Tuesday, September 26, 2006

"You mean my aunt"

That's what Evan said to one of the social workers when he called to ask if they could help with transportation to counseling. "You mean my aunt. No, she can't drive me because she is working."

The social workers encourage the kids to call us foster parents "mom" and "dad". At least they refer to us that way.

It made me remember how important that is to him.

I sometimes get calls from the school where someone ask's "Is this Mrs. Kid'sLastName?" I figure that's just another way of say, "Is this the right adult to talk to about Kid's problem?" So I just answer "yes." I don't correct them about my name unless I think they are going to be writing it down. It just is not all that important to me.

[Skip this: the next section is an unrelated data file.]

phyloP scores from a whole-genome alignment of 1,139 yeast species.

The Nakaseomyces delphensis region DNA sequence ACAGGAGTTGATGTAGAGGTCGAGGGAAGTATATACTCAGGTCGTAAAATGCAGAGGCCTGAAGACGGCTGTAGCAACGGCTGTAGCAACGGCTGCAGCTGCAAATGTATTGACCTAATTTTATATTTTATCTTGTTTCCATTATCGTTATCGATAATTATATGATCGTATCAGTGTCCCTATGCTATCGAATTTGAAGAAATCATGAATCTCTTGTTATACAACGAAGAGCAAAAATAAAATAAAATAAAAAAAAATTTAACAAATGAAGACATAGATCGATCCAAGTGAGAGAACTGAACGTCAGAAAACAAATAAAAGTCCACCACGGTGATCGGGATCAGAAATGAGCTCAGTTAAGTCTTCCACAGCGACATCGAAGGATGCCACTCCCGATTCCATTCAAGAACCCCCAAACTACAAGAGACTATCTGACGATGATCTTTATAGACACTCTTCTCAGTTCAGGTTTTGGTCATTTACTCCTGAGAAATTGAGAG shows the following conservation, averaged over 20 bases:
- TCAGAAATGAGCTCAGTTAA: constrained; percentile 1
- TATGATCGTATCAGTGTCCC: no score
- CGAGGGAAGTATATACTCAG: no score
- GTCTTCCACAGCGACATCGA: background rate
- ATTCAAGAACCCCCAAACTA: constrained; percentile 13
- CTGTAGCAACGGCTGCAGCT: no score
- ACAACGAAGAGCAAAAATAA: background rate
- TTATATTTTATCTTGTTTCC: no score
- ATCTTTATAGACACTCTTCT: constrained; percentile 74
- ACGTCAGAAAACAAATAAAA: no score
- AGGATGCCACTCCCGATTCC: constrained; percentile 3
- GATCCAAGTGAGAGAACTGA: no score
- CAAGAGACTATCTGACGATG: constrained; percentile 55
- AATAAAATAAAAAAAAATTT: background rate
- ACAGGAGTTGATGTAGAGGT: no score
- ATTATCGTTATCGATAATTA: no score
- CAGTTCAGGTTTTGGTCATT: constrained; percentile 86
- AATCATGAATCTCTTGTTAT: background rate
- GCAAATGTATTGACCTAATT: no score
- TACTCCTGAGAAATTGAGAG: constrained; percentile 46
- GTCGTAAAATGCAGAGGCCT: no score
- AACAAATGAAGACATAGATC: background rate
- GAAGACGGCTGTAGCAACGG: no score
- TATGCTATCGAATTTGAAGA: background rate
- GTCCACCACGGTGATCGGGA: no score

But it is important to Evan.

It is important for the reasons we originally suggested it. Being his aunt means that he does not have to feel any particular emotion for us. There is no suggestion that he has some sort of attachment problem if he simply likes us or even if he were to merely tolerate us.

It is also important though because he has a mother, and I am not her.

It's one of the differences between doing foster care and adopting. I am not the real mother. I became (one of) Carl's real mothers; I am the closest thing that David has to a mother (which is not the same thing); but I am Evan's aunt.

And that is fine with me.

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